Cities, shops and products around the world are beginning to look the same. The big brand names can be found splashed on advertisements globally and are recognised instantly. Factories to produce these items are set up in Asian countries where labour is cheaper such as China, Vietnam, India and Bangladesh.
Multinational companies are useful in that they provide millions of jobs and revitalize areas thereby improving living standards of people that might not have had an opportunity to gain employment. However in their drive to make a profit, they pay workers low salaries and expect them to work long hours so that their costs are reduced. In addition, these companies use up all the natural resources of a poor country and they don’t care if they cause environmental damage that can’t be reversed. Often consumers in wealthy nations have no idea where a product originates from or that workers work without any protection or labour laws. As long as people have the latest computer, music device or the latest pair of sports shoes at a reasonable price they are satisfied.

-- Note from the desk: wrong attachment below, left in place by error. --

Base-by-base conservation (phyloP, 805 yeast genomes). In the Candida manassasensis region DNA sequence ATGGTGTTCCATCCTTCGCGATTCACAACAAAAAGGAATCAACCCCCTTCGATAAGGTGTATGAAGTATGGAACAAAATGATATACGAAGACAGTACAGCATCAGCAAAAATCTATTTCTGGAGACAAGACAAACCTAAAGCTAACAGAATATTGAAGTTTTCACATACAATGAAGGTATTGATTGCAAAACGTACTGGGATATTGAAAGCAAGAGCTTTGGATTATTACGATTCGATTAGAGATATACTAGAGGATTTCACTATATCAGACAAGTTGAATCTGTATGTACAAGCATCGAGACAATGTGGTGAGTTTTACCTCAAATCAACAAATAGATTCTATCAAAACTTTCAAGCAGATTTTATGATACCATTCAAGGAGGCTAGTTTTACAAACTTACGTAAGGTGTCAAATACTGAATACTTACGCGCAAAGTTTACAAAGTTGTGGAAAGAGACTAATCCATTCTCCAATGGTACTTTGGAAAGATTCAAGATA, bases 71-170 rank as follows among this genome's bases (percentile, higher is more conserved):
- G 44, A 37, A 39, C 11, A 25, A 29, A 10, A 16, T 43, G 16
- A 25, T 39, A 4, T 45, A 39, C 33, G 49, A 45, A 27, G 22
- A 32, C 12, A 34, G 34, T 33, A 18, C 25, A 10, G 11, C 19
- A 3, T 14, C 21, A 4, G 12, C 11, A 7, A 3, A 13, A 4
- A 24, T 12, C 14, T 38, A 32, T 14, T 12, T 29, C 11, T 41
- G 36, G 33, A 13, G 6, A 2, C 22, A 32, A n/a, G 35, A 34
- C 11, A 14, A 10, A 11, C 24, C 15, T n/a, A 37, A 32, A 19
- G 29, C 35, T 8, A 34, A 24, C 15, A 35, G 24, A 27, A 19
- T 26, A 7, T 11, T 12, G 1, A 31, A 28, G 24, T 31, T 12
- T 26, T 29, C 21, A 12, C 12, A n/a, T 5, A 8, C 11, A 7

Local customs and lifestyles are damaged when a multinational company enters a country as their aim is standardization and mass production where the whole world has the same product with the same quality. For example when fast food entered the market in China, young people who traditionally had a healthy lifestyle and ate small portions started becoming overweight.
To conclude, globalization makes countries, consumers, workers and cultures vulnerable to the actions of multinational companies. It fills the world with useless products encouraging consumerism and greed which in turn damages our quality of life.
Question taken from Cambridge Instant IELTS p.91
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